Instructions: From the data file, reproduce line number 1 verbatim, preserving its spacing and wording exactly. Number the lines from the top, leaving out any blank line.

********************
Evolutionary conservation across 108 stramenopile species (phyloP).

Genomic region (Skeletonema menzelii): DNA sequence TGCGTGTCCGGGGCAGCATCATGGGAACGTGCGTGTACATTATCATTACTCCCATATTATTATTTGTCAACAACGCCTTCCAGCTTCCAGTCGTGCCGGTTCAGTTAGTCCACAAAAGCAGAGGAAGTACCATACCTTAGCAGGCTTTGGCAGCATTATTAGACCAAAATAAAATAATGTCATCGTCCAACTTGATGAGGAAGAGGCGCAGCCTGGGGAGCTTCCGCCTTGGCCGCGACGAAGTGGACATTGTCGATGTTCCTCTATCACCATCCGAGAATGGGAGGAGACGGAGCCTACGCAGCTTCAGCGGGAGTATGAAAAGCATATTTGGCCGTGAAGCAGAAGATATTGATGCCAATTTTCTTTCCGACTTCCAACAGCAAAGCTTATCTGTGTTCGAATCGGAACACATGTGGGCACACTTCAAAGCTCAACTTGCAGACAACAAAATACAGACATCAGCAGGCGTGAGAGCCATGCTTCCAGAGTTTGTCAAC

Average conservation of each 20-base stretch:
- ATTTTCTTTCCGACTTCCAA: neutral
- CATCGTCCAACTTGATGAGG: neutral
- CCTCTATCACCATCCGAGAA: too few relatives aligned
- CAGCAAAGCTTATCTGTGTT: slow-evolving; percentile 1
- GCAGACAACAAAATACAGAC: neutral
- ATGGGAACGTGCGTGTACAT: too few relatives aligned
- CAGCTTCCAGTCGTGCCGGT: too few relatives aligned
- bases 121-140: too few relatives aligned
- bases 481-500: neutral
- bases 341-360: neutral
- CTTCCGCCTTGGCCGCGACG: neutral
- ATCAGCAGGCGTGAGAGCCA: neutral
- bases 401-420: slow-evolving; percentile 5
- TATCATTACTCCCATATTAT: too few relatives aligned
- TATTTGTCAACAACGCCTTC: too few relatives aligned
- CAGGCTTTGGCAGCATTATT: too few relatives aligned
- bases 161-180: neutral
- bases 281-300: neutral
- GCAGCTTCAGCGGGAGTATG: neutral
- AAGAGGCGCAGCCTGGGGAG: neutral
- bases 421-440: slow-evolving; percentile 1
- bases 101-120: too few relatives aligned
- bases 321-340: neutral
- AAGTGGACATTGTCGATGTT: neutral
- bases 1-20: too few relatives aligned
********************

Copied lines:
Evolutionary conservation across 108 stramenopile species (phyloP).